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North Sea Crash Underscores Poor Progress in Helicopter Safety
by Andy Pasztor & Daniel Michaels
WALL STREET JOURNAL
9/06/2013

The fatal crash of a Eurocopter oil-rig helicopter in the North Sea last month underscores stalled progress in reducing commercial helicopter accidents world-wide.

In spite of advances in cockpit technology and enhanced pilot training, helicopters' global safety record has failed to improve dramatically over the past few years—and still lags far behind standards for airliners.

That is particularly bad news for Eurocopter, a division of Airbus parent European Aeronautic Defence & Space Co., which even before the latest accident was struggling to overcome persistent safety concerns among regulators and oil-rig workers.

"We have reputation and image damage in the U.K. that we clearly must face," Eurocopter Chief Executive Guillaume Faury said earlier this week.

Flying at night in low clouds, the Super Puma helicopter went down roughly two miles short of the Shetland Islands on Aug. 23, killing four of the 18 people aboard. Operators voluntarily grounded flights of the AS332 model over British waters, though that restriction was largely lifted six days later.

Investigators still haven't identified the cause of the accident, which both pilots survived. But on Thursday, the U.K. Air Accidents Investigation Branch issued an update disclosing that both engines were working prior to impact and no "technical failure has been identified." The statement, which indicates the probe is focusing on weather, navigation issues, possible pilot confusion or other nonmechanical factors, was significant because the model is a workhorse for oil producers, law-enforcement agencies and even some heads of state around the globe.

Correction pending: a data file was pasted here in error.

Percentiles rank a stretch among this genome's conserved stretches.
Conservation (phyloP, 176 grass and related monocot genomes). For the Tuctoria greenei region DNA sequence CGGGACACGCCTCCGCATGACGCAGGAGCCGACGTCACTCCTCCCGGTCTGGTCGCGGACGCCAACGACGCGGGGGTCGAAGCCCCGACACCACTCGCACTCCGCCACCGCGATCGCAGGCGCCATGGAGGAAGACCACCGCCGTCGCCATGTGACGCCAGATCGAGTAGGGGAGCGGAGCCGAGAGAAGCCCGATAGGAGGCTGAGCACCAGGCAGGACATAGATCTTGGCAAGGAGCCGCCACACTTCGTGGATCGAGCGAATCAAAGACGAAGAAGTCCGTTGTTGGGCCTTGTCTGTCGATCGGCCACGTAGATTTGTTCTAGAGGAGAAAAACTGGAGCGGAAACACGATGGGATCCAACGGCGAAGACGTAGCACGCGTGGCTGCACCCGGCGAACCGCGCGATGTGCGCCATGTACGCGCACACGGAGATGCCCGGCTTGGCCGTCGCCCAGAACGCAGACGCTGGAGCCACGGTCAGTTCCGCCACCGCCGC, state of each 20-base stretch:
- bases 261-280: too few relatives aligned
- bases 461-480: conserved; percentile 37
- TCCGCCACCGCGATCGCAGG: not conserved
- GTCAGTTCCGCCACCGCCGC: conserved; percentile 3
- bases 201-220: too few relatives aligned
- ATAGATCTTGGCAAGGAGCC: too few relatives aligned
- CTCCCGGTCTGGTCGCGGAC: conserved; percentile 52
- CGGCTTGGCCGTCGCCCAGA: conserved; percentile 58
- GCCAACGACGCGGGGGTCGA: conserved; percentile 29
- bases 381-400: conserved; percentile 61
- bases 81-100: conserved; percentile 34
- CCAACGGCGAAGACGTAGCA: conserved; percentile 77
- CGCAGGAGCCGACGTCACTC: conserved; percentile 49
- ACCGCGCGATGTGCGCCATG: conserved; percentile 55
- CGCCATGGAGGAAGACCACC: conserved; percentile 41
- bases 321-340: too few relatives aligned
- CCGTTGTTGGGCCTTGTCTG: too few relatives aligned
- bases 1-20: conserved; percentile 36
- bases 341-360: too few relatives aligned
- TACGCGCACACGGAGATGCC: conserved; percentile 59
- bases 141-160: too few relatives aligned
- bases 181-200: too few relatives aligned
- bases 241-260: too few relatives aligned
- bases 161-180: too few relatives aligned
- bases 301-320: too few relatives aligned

In the U.S. and elsewhere, the number of civil helicopter crashes has stayed basically flat over the past decade at around 400 accidents annually world-wide. Despite extensive industry efforts and high-profile pledges to raise the safety bar, the global fatal-accident rate for all choppers has improved only slightly since 2007; and the rate for those used in oil-and-gas operations also has remained largely unchanged through most of those years.

While the design and aerodynamic principles of any helicopter make it more prone to mechanical failures and in-flight hazards than fixed-wing aircraft, critics say the industry has fallen far short of its own safety projections.

"This is an industry that by its own admission has an unacceptably high accident rate," according to Gary Robb, a plaintiffs' attorney from Kansas City, Mo., whose firm has litigated scores of civil accident cases. Particularly in offshore and air-ambulance operations, according to Mr. Robb, bad weather and poor visibility frequently mean "we're sending pilots out on missions that are inherently dangerous.

"In 2009, after a spate of air-ambulance crashes in the U.S. sparked a public outcry, helicopter makers and operators stepped up an international safety campaign and reiterated the goal of slashing world-wide accidents rates 80% by 2016. But with the number of accidents in this country spiking in the last quarter of 2012 and the start of 2013, senior officials of that voluntary effort told industry gatherings earlier this year that the latest global and U.S. trends were still running nearly three times higher than that goal.

More worrisome to some experts is that even modest improvements in the U.S. accident rate essentially stopped around 2010. "So far this year, we're seeing an uptick in U.S. accidents," said Scott Burgess, who heads the helicopter operations program at Embry-Riddle Aeronautical University and serves on two major U.S. industry safety groups. "It's pretty clear," Mr. Burgess said in an interview, that many accidents "come down to pilot decision-making.